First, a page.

Refugee Girls Report ‘Torture’ of Early Pregnancy Due to COVID School Closures

Nov. 25, 2021

A woman holds her child
COVID-19 related lockdowns and school closures have denied a safe space to thousands of young women around the globe. A survey conducted among out-of-school girls in refugee settlements in Uganda showed a 22.5% increase in teenage pregnancies compared to last year.

Uganda Survey

The group of 400 girls aged between 10-24 told War Child about the devastating impact of more than 80 weeks of on-and-off lockdown and school closures. All girls involved in the survey were heavily pregnant.

Our findings reveal that the majority (75%) of the girls became pregnant during school closures this year while only 25% became pregnant while at school during partial re-opening. Asked how they had become pregnant, they cited ‘being out of school for a long period of time’ as the main contributing factor. This was followed by a lack of basic needs and a lack of sex education, among others.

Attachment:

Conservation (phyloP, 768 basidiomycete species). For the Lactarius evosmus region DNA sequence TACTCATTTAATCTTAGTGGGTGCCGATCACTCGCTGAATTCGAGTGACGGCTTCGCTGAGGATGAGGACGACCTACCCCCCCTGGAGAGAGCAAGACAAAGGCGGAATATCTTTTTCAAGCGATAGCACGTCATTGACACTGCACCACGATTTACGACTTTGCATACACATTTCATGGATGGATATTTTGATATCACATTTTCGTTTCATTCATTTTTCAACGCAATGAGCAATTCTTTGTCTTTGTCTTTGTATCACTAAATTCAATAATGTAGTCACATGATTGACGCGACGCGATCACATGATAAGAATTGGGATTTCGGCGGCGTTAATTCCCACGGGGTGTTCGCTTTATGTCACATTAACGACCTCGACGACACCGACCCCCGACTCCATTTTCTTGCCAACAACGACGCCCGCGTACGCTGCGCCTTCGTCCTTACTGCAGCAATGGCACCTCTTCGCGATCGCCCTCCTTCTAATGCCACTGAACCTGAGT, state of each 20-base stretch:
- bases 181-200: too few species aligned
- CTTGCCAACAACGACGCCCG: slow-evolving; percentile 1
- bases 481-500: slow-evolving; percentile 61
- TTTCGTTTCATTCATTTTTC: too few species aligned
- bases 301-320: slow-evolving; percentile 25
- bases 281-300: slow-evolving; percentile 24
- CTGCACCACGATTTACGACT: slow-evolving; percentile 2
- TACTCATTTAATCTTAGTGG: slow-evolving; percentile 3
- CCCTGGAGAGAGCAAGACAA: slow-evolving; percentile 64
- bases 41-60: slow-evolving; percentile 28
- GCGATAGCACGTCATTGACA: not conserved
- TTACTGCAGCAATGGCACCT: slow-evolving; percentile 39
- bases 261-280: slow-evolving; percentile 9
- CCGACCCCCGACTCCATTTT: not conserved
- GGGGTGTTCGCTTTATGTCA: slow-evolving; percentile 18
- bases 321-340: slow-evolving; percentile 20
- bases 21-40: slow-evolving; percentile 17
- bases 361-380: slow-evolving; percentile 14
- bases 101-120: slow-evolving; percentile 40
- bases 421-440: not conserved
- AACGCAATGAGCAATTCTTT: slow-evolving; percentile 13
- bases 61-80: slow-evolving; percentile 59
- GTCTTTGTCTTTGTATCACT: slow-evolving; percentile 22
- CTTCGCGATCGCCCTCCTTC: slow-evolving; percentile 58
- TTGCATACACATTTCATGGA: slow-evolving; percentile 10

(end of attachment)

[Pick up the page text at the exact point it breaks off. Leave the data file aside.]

Psychological Torture

As a whole, the survey found that the longer children - especially children in refugee settlements - are out of school, the less likely they are to ever return. Over a quarter (26%) of the girls said they would not return to school after giving birth for reasons including early marriage, unaffordable education or simply the fact that they had no one to care for their child whilst at school. They also referred to stigma - the fear of being shamed by their schoolmates.

Psychological torture - the intentional infliction of severe mental pain or suffering - was presented as one of the worst effects of unplanned pregnancy.

“Psychological torture - the intentional infliction of severe mental pain or suffering - was presented as one of the worst effects of unplanned pregnancy."